Zimbabwe has been involved in international trade with China and Persia, even before United States of America was discovered. Testimony to this is the artifacts discovered in the ruins of Great Zimbabwe, a UNESCO World Heritage Site, which (according to legend) is the capital of King Solomon and Queen of Sheba.
It is thought that Great Zimbabwe was built by members of the Gokomere culture, ancestors of modern Shona and the Lemba or Venda peoples. 'Zimbabwe' is the Shona name of the ruins and was first recorded in European history in 1531 by Vicente Pegado, a Portuguese captain. The name contains 'dzimba', the Shona term for 'houses'. When Rhodesia became independent in 1980, the nation changed its name to Zimbabwe after this ancient city.
Construction on the monument began in the 11th century and continued until the 15th century. Great Zimbabwe was the capital of the kingdom of Zimbabwe during the country's Late Iron Age and spans an area of 722 hectares. The word 'great' distinguishes the site from the many hundreds of small ruins, now known as 'zimbabwes', spread across the Zimbabwe Highveld.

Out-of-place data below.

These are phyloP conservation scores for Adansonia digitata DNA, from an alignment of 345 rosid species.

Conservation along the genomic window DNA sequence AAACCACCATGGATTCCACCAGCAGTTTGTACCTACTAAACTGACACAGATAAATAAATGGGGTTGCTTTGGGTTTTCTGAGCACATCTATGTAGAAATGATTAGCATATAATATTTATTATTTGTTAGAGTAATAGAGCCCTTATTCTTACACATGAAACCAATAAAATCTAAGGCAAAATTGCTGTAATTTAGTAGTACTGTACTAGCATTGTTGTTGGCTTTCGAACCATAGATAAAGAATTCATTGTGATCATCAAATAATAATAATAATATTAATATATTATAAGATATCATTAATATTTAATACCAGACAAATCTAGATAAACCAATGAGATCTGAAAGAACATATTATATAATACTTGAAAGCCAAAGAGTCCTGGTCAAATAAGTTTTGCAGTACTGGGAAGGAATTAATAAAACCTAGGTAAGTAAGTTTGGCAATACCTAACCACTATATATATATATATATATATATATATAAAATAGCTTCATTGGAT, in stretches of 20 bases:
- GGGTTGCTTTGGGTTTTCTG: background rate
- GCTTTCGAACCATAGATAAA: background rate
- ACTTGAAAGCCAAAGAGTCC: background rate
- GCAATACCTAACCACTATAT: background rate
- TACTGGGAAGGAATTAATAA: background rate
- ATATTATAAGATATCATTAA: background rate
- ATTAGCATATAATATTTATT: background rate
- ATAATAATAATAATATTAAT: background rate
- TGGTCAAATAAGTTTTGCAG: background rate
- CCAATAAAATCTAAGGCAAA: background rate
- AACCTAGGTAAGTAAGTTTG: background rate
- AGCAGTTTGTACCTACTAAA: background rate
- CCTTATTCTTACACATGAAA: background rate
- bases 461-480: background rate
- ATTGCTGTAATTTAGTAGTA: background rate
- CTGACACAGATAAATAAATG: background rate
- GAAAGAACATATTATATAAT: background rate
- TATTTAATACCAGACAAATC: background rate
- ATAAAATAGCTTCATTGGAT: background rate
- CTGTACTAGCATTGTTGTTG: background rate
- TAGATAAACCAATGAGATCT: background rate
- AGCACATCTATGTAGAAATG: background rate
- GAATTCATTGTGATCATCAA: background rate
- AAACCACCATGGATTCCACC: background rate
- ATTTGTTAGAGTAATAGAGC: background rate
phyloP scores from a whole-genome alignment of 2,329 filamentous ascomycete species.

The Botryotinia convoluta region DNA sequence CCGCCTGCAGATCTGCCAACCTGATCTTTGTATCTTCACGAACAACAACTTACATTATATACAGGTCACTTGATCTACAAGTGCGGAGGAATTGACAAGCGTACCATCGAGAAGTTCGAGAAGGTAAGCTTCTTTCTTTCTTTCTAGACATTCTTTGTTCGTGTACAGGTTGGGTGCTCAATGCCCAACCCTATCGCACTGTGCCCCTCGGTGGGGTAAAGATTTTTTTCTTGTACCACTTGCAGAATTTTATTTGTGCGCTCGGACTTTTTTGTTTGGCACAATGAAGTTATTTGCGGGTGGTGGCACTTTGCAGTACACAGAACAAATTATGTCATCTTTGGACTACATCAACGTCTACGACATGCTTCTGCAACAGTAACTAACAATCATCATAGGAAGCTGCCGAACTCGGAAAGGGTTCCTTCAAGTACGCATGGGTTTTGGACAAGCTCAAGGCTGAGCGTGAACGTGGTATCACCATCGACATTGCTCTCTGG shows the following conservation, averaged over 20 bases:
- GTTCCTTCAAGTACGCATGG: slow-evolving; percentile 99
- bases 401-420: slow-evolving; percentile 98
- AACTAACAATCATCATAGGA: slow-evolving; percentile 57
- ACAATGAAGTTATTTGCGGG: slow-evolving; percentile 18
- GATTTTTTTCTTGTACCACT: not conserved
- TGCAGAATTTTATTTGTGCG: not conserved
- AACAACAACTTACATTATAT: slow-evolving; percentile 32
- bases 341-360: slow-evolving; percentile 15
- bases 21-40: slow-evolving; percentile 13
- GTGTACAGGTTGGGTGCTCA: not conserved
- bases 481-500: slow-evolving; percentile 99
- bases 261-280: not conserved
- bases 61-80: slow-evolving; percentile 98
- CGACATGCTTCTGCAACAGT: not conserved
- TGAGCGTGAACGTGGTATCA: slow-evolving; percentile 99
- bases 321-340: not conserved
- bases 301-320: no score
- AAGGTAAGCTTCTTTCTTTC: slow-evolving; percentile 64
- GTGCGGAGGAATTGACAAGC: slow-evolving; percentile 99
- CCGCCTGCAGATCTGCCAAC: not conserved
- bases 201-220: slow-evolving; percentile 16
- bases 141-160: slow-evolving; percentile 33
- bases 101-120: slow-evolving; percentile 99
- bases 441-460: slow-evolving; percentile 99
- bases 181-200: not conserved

Great Zimbabwe has monumental, mortarless stone walls and is the largest of 200 such sites in southern Africa, including Bumbusi in Zimbabwe and Manyikeni in Mozambique. The ruins form three distinct architectural groups known as the Hill Complex, the Valley Complex and the Great Enclosure. The Hill Complex is the oldest, and was occupied from the ninth to thirteenth centuries. The Great Enclosure was occupied from the thirteenth to fifteenth centuries, and the Valley Complex from the fourteenth to sixteenth centuries.
Located south of Lake Mutirikwi, 25 km south-east of the present-day town of Masvingo, the ruins and monument at Great Zimbabwe lies between Bulawayo and Harare, around 4 hours drive from either, and around 8 hours from Victoria Falls.
For travelers by road driving from Beitbridge, Victoria Falls, Bulawayo or Harare, you need to first drive to the town of Masvingo. On arrival in Masvingo, follow the signs to Great Zimbabwe, and turn left off the A4 Beitbridge road to reach the National Monument.